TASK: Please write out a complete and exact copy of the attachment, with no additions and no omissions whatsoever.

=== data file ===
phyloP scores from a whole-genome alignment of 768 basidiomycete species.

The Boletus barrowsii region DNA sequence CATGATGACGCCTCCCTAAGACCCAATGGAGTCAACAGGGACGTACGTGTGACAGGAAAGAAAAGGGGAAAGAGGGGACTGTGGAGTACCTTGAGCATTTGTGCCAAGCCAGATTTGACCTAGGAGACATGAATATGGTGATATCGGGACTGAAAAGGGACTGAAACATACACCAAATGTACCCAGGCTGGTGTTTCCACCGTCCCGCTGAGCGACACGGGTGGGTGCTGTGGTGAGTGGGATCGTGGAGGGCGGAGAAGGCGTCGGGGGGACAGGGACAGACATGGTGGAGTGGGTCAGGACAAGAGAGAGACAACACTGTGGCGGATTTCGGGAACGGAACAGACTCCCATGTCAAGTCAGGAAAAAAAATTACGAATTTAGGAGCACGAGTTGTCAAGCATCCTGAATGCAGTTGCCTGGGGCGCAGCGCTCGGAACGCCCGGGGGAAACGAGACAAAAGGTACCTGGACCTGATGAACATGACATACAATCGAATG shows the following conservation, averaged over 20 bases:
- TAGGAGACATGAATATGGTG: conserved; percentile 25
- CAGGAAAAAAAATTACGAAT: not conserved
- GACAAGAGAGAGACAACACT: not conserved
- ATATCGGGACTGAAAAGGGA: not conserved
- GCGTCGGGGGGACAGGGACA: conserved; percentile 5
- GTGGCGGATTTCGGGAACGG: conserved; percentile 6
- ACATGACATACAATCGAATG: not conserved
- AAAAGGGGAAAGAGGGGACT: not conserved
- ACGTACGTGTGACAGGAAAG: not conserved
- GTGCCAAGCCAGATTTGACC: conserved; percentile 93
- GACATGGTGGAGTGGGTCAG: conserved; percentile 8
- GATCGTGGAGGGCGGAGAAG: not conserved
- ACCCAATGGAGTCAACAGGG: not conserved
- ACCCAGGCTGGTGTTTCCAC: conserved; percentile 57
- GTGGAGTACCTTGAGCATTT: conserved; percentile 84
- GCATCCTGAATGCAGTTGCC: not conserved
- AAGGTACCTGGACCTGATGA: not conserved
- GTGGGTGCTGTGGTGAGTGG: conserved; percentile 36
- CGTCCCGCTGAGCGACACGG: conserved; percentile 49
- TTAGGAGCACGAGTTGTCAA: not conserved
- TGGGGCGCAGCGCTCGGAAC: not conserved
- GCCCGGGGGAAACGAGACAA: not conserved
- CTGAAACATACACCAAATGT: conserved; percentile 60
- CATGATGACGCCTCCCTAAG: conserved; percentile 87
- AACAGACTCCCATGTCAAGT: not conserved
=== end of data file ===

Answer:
phyloP scores from a whole-genome alignment of 768 basidiomycete species.

The Boletus barrowsii region DNA sequence CATGATGACGCCTCCCTAAGACCCAATGGAGTCAACAGGGACGTACGTGTGACAGGAAAGAAAAGGGGAAAGAGGGGACTGTGGAGTACCTTGAGCATTTGTGCCAAGCCAGATTTGACCTAGGAGACATGAATATGGTGATATCGGGACTGAAAAGGGACTGAAACATACACCAAATGTACCCAGGCTGGTGTTTCCACCGTCCCGCTGAGCGACACGGGTGGGTGCTGTGGTGAGTGGGATCGTGGAGGGCGGAGAAGGCGTCGGGGGGACAGGGACAGACATGGTGGAGTGGGTCAGGACAAGAGAGAGACAACACTGTGGCGGATTTCGGGAACGGAACAGACTCCCATGTCAAGTCAGGAAAAAAAATTACGAATTTAGGAGCACGAGTTGTCAAGCATCCTGAATGCAGTTGCCTGGGGCGCAGCGCTCGGAACGCCCGGGGGAAACGAGACAAAAGGTACCTGGACCTGATGAACATGACATACAATCGAATG shows the following conservation, averaged over 20 bases:
- TAGGAGACATGAATATGGTG: conserved; percentile 25
- CAGGAAAAAAAATTACGAAT: not conserved
- GACAAGAGAGAGACAACACT: not conserved
- ATATCGGGACTGAAAAGGGA: not conserved
- GCGTCGGGGGGACAGGGACA: conserved; percentile 5
- GTGGCGGATTTCGGGAACGG: conserved; percentile 6
- ACATGACATACAATCGAATG: not conserved
- AAAAGGGGAAAGAGGGGACT: not conserved
- ACGTACGTGTGACAGGAAAG: not conserved
- GTGCCAAGCCAGATTTGACC: conserved; percentile 93
- GACATGGTGGAGTGGGTCAG: conserved; percentile 8
- GATCGTGGAGGGCGGAGAAG: not conserved
- ACCCAATGGAGTCAACAGGG: not conserved
- ACCCAGGCTGGTGTTTCCAC: conserved; percentile 57
- GTGGAGTACCTTGAGCATTT: conserved; percentile 84
- GCATCCTGAATGCAGTTGCC: not conserved
- AAGGTACCTGGACCTGATGA: not conserved
- GTGGGTGCTGTGGTGAGTGG: conserved; percentile 36
- CGTCCCGCTGAGCGACACGG: conserved; percentile 49
- TTAGGAGCACGAGTTGTCAA: not conserved
- TGGGGCGCAGCGCTCGGAAC: not conserved
- GCCCGGGGGAAACGAGACAA: not conserved
- CTGAAACATACACCAAATGT: conserved; percentile 60
- CATGATGACGCCTCCCTAAG: conserved; percentile 87
- AACAGACTCCCATGTCAAGT: not conserved